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OPENINGS: ANICKA YI

Anicka Yi, I’m Every Woman I Ever Met (detail), 2011, vacuum-sealed peanuts and pearls, Plexiglas, 57 x 15 x 22".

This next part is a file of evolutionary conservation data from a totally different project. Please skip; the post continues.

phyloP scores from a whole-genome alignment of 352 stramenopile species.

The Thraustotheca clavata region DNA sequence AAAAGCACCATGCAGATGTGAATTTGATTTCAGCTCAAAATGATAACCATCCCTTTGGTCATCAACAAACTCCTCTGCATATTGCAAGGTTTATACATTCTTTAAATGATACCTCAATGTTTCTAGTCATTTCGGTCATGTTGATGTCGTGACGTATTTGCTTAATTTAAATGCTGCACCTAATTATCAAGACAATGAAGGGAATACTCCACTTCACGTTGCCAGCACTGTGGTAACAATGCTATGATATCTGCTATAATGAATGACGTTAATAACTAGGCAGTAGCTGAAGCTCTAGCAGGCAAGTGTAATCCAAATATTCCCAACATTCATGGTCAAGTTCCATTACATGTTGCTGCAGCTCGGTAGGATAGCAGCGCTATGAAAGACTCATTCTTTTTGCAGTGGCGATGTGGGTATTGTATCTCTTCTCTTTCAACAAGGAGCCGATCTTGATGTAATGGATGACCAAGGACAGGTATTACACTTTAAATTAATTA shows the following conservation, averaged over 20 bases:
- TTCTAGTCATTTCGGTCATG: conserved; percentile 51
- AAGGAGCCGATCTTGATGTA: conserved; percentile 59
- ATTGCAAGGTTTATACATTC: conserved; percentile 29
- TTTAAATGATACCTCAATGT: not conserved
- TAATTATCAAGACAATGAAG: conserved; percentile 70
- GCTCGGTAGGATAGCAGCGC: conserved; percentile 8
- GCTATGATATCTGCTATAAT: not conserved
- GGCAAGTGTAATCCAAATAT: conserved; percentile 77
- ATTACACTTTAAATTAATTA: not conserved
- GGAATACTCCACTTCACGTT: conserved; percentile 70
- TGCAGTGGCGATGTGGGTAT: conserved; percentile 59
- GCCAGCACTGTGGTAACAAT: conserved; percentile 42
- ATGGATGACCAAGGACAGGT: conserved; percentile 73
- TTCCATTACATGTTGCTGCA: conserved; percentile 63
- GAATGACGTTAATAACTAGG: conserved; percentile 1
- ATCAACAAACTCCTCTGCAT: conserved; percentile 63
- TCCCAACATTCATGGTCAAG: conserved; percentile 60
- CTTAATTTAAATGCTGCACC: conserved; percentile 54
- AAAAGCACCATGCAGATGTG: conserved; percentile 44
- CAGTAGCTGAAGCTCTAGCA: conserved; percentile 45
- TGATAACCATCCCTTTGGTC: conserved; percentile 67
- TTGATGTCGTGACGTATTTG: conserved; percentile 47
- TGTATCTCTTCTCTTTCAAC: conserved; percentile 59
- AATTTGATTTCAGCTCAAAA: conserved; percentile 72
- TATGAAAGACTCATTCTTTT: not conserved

THE TOFU WAS OOZING FASTER than Anicka Yi had expected. Untitled, 2011, her contribution to the 2011 New York group exhibition “Skin So Soft,” organized by fellow artist Josh Kline for Gresham’s Ghost, took the form of a winkingly medium-specific video—a grid of tofu blocks and packages—projected onto a craggy tofu-brick wall. But the wall wasn’t holding its shape particularly well. To temporarily absorb the discharge (and mask the stench of deteriorating food), Yi dumped foot powder onto the rotting protein. And why not—since health food, body parts, and quotidian accessories share the same status in her work, and after all, she accepts decomposition as a side effect of living. If today the instability of an artwork is often excused as a stab at self-reflexivity, Yi’s art, in its openness to structural failure, turns reflexively outward, demonstrating the

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